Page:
Careers rarely develop the way we plan them. Our career path often takes many twists and turns, with particular events, choices and people influencing our direction.

We asked Mary Joyce from Department of Education and Skills to give some advice for people considering this job:

 

Mary Joyce

Secondary School Teacher

Department of Education and Skills

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  Mary Joyce
Teaching as they say is a vocation, it is a job that requires patience and enthusiasm. If you are considering teaching you need to look beyond the holidays and think of the 9-4 Monday to Friday spent dealing with children or teenagers and the challenges which they might pose.

I would advise anyone thinking of teaching as a career to speak with Teachers and learn of their experiences, both positive and negative. I personally would encourage people to consider teaching as it is an extremely rewarding profession in terms of the interaction you get daily with young people and the colleagues you meet in the job.
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Social?
Social 
The Social person's interests focus on some aspect of those people in their environment. In all cases the social person enjoys the personal contact of other people in preference to the impersonal dealings with things, data and ideas found in other groups.

Many will seek out positions where there is direct contact with the public in some advisory role, whether a receptionist or a counsellor. Social people are motivated by an interest in different types of people, and like diversity in their work environments. Many are drawn towards careers in the caring professions and social welfare area, whilst others prefer teaching and other 'informing' roles.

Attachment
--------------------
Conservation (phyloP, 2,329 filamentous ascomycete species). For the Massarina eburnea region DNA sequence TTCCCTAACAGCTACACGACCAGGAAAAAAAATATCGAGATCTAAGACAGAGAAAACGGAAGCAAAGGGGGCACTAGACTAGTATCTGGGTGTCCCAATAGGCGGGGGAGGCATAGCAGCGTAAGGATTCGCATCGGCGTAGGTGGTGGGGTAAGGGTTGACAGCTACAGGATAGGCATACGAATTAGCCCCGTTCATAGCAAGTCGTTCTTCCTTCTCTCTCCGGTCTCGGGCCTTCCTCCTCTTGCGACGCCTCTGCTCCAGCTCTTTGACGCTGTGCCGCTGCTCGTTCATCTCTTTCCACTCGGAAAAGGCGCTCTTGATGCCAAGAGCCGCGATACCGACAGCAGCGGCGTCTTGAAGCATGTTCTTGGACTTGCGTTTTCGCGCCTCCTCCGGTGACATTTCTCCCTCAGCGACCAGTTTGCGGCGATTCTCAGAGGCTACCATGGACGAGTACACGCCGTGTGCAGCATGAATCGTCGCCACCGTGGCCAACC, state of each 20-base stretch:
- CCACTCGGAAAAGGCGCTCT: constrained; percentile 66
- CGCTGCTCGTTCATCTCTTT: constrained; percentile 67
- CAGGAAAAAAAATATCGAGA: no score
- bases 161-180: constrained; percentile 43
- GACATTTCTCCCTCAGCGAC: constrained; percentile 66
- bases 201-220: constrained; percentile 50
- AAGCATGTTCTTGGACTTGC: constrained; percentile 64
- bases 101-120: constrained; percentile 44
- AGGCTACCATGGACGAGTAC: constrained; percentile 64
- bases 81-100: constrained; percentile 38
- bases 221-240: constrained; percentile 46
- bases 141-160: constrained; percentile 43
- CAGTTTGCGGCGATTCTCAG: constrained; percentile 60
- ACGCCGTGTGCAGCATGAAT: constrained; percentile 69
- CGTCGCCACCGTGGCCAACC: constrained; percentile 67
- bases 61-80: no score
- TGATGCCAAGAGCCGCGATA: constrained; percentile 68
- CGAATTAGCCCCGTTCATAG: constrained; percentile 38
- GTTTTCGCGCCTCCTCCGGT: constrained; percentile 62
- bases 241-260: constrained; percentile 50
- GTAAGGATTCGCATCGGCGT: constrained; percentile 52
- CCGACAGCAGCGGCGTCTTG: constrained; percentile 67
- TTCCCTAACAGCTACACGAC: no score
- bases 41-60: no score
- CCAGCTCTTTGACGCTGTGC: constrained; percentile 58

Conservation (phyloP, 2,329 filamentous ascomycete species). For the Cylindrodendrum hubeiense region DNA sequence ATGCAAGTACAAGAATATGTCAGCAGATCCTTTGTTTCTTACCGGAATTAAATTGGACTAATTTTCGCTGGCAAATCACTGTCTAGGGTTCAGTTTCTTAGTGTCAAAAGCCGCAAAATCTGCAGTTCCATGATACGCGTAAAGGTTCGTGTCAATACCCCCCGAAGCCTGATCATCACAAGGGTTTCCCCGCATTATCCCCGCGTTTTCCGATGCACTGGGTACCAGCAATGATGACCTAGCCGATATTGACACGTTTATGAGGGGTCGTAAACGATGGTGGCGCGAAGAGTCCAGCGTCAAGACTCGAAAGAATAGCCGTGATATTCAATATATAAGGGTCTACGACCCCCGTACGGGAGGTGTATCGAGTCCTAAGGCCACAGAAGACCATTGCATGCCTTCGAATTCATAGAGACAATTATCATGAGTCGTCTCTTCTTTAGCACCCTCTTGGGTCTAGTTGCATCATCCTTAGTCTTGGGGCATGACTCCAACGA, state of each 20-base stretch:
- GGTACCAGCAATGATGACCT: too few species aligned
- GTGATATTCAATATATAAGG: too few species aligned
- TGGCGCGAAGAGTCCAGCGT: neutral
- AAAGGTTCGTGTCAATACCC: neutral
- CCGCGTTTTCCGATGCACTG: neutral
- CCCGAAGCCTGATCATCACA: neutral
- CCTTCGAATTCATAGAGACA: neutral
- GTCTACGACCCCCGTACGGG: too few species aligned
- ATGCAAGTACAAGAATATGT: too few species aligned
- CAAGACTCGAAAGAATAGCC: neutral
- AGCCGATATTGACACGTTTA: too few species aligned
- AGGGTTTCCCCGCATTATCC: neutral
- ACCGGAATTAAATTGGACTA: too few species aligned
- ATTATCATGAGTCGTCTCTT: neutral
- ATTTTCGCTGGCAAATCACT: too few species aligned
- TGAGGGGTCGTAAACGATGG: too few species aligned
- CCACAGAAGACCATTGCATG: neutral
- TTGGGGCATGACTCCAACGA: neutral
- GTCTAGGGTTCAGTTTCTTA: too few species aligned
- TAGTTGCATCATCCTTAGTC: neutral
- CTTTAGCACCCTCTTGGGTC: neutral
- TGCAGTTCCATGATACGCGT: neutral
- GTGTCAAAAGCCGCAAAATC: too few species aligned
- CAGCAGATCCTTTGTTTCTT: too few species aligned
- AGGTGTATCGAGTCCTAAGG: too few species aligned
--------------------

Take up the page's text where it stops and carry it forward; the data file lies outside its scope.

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Disability - After Third Level
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After Third Level

The WAM Programme - Willing Able Mentoring

Willing Able Mentoring (WAM) is a work placement programme which aims to promote access to the labour market for graduates with disabilities and build the capacity of employers to integrate disability into the mainstream workplace.

How does WAM work?

Participating employers (WAM Leaders) collaborate with WAM to offer mentored, paid work placements for graduates with disabilities. This partnership brings graduates with disabilities and WAM’s network of employers together so that both can benefit from each other - ensuring genuine learning opportunities for all.

WAM is unique in that it seeks to engage and support employers in order to simultaneously develop the potential of employers and graduates with disabilities.

To apply for any WAM Placements and to be informed of WAM opportunities as they arise, please register on our WAMWorks Database

Details of the AHEAD WAM Programme are available here.

 

 



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The WAM Programme 
Work placement programme which aims to promote access to the labour market for graduates with disabilities and build the capacity of employers to integrate disability into the mainstream workplace.
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